Taxes and children
Mel Hurtig is to be commended for continuing to raise awareness regarding the plight of children who live in poverty in Canada (“When kids go hungry,” The Macleans Excerpt, Nov. 15). It was overwhelming to read about the little girl who was sneaking her younger siblings into the school lunch program, or the little girl who would not remove her boots because she had no socks. It is obvious that support is required for those Canadians who do not possess the necessities of adequate food, clothing and shelter. Those of us who live in comfort do not require tax cuts. Edith Gvora, Victoria
Mel Hurtig seems to think, contrary to general understanding, that there is indeed such a thing as a “free lunch.”
Not just a free lunch, in Hurtigs view, but also a free “breakfast, dinner and snacks to children in need.” To be sure, no child should go hungry. But using only the “Aspirin approach” favoured by Hurtig of spending unlimited taxpayer dollars to provide taxpayer meals, without dealing with the cause of poverty, would lead direcdy to large government deficits, escalating tax rates and greater job losses, which, in turn, would exacerbate the degree of poverty. What needs to be done is to improve the economic health of Canada, and therefore all Canadians, by reducing (or eliminating) job-killing taxes and by reducing the onerous tax burden now placed on Canadian workers. Work is the antidote for poverty. Coincidental with these tax reductions should be heightened programs to retrain Canadians whose skills are no longer in demand and to educate
prospective parents about the very serious responsibilities they (not government) have to their children—providing the necessities of life.
George Coleman, Ottawa
On reading Mel Hurtig’s “When kids go hungry” about the two children, one four, the other five, sneaking into the school to eat, I thought of how shortsighted and mean spirited we had become in our preoccupation with the deficit. I also thought of the Jesuit expression, “Give me the child for the first seven years, and you may do what you like with him afterwards,” recognizing the importance of early childhood in the development of the adult, and the nation. Bruce Smith, Burlington, Ont.
Life in Ontario
Allan Fotheringham’s column “Beware Mikey’s Ontario” (Nov. 15), in which he called our elected Ontario government some unflattering names, turned me completely off. Fothering-
ham forgets that our present government was voted back for a second term with a majority for keeping its election promises the first time around.
Henning Raven, Ajax, Ont.
Allan Fotheringham, you are my
hero. Thank you for your on-target review of life in Ontario, for squarely displaying some of the miseries of living in Ontario under its present government. An unfortunately large group of people here are so busy running their businesses, they are not yet conscious of the fact that Ontario’s government is like a speeding-out-of-control time clock running backwards.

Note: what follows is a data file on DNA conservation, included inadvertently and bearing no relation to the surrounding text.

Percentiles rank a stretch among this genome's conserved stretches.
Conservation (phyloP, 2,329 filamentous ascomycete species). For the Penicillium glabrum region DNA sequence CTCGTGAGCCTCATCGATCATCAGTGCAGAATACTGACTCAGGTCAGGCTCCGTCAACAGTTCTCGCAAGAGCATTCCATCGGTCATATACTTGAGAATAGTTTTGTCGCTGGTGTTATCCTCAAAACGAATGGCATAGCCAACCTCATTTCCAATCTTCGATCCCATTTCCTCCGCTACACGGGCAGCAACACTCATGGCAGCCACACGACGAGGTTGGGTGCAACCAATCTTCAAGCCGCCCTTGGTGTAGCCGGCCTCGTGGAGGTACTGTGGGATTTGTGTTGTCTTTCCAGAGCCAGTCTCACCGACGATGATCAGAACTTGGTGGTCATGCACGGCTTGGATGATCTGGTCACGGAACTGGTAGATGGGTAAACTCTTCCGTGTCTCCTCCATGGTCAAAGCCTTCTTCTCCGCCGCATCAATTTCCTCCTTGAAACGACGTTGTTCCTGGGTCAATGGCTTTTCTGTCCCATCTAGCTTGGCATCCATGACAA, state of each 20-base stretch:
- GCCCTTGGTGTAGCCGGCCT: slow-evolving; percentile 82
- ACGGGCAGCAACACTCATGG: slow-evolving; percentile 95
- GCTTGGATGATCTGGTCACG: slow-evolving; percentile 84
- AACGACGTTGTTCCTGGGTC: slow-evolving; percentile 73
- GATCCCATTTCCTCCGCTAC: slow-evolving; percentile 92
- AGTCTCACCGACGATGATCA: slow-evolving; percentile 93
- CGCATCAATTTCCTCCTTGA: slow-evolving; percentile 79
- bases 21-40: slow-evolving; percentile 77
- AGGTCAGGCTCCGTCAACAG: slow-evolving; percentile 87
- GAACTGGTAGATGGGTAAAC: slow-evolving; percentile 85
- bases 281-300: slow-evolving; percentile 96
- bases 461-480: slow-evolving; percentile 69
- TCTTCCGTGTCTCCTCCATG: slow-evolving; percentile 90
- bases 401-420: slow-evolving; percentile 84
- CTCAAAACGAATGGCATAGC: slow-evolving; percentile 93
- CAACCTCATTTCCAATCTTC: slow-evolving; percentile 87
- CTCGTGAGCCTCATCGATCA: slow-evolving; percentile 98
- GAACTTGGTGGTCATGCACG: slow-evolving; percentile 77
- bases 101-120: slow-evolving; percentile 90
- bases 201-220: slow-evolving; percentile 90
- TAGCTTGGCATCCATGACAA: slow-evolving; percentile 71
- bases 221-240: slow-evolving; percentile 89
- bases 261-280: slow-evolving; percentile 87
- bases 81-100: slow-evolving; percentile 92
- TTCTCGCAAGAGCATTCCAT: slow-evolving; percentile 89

Paula VanderWeyden, Niagara Falls, Ont.
The new CBC head
Congratulations to Bob Rabinovitch on his appointment as CBC president and CEO (“The CBC’s new boss,” Canada, Nov. 1). Ever since I set foot on Canadian soil some 40 years ago, the CBC was and still is my staple,
first in radio, later in television. My uneducated advice to the new president: keep The National at 10 p.m., keep all public affairs programs, and please find sponsors to broadcast the Formula One race events again.
Wolf Arnold, Mississauga, Ont.
In Robert H. Pines’s letter about the recent speech by U.S. President Bill Clinton at a conference on federalism in support of an undivided Canada, he states that Clinton “has gratuitously chosen to express views favouring one faction in a friendly foreign country over another” (“American intrusion,” The Mail, Nov. 15). With all due respect to Pines’s gratuitous attempt to have a go at Clinton, since when did a democratically elected government— fully supported on the issue by three of the elected opposition parties in the House of Commons, whose position is that Canada should remain united as a country—become a faction, to be
equally compared with a diminishing number of citizens in one province who want to break up their country in the name of independence for that province? Canada had far more to fear from American intrusion when we had a prime minister whose sycophantic fawning to the United States was the stuff of legend—that would be when George Bush was president.
Margaret Fern, Shaunavon, Sask.
An otherwise fine review of William Osler: A Life in Medicine (“Model doctor,” Books, Nov. 8) was marred by a gratuitous value judgment: that Osier was “a man who seems uncommonly good, with only one character flaw— smoking.” Really, now. I’ve been a pipe smoker for 50 years and it has enriched my life greatly. I’m sure the lady that I live with, a non-smoker, could find character flaws in her companion, but the pipe isn’t one of them.
Tomas Feininger, Quebec City